|Intercommunality||Pays de Faverges|
|• Mayor (2008 - 2014)||Anne Bondon|
|• Land1||16.29 km2 (6.29 sq mi)|
|• Population2 Density||20/km2 (51/sq mi)|
|INSEE/Postal code||74187 / 74210|
|Elevation||635–2,338 m (2,083–7,671 ft)|
1 French Land Register data, which excludes lakes, ponds, glaciers > 1 km² (0.386 sq mi or 247 acres) and river estuaries.2 Population without double counting: residents of multiple communes (e.g., students and military personnel) only counted once.
Inhabitants of the commune are known as Montminois (male) and Montminoises (female).
The seven hamlets occupy a four-mile long valley which is bordered on the west by Mont Chenevier, and on the east by the impressive and snow-capped Tournette massif. According to locals, Noah's Ark landed at the Col de l'Aulp, whose valley is indeed shaped like a ship; Noah, Biblical father of viticulture, would have planted the lakeside vineyards of Talloires, which produced wines and brandy until the 1950s. The mean elevation of the village is 1000 meters, or 3250 feet above sea level.
First settled in the early Middle Ages, shortly after the year 1000, the hamlets were farming communities that existed almost entirely independently of the outside world until the advent of modern transportation.
With the arrival of modern roads and vehicles, Montmin has become a tourist attraction renowned for the scenic Col de la Forclaz mountain pass, one of the premier hang gliding and paragliding sites in Europe. Montmin hosted the 1995 Hang Gliding Championships of France. And in July 1997 Montmin watched the Tour de France bicycle race come through the community, up from Faverges, over the Col de la Forclaz and back down toward Bluffy and the high Alps to the east.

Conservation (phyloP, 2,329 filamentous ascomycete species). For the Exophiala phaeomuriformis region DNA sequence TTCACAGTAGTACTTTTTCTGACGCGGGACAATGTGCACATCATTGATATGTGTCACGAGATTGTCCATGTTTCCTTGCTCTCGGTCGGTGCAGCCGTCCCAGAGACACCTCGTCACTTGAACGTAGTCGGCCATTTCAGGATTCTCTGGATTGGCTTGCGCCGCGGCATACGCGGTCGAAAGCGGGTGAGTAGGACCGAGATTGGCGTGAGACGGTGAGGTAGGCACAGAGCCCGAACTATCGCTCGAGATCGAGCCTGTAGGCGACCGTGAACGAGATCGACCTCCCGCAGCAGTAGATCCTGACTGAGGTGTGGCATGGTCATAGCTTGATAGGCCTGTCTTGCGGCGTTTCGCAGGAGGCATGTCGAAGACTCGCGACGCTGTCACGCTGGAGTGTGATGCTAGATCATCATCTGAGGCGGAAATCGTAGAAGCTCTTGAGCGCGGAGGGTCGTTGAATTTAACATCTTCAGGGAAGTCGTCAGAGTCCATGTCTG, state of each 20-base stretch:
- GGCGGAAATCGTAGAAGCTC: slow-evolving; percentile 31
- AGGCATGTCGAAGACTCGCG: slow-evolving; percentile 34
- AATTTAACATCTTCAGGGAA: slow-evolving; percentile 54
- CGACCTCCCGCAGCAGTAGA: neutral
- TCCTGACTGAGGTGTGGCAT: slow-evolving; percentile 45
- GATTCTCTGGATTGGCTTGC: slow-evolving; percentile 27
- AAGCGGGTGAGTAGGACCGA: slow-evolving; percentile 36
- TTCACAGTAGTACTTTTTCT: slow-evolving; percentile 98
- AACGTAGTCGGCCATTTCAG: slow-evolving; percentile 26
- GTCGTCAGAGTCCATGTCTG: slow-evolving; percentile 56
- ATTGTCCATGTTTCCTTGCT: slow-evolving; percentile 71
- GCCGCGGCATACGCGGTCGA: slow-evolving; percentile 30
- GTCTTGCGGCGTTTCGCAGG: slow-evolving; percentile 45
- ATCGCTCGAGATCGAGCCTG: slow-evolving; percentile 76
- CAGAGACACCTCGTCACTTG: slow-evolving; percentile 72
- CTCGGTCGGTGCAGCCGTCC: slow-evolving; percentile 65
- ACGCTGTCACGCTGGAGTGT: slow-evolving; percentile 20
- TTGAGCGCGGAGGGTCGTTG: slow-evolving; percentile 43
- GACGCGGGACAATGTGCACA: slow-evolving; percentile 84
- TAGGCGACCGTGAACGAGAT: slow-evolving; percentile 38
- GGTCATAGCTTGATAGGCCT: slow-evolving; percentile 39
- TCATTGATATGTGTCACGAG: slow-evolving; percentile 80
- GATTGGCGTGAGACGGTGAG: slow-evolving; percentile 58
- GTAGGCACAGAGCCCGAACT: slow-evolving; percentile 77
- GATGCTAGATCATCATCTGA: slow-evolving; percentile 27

Unlike its neighbors in the high Alps (La Clusaz, Megève, etc.), Montmin has not become a vast urbanized winter playground crisscrossed with ski lifts and dotted with large hotels and apartment buildings. Cautious zoning and deliberately limited development have allowed Montmin to retain much of its charm as a quiet agricultural community, even though it is a mere twenty minutes from downtown Annecy.
In the winter, Montmin's small ski lifts are known as a good place for beginning and intermediate skiers; many of the villagers are certified ski instructors, and many children of the Annecy and Faverges area first learned to ski in Montmin. In the summer, the same lifts are used for summer gliding sports. Montmin's principal claim to fame is as the starting point of several popular hiking trails, including the scenic climb up Mt. Tournette, the tallest of the mountains overlooking Lake Annecy.
A hotel and several restaurants at the Col de la Forclaz mountain pass receive thousands of tourists who come to enjoy the excellent view of Lake Annecy. These facilities offer comfortable accommodations and traditional Savoy country cooking.
At the dawn of the 21st century, Montmin's population is beginning to grow again as the village finds a new role as a dormitory for the cities of Annecy and Faverges, though it retains much of its rustic charm.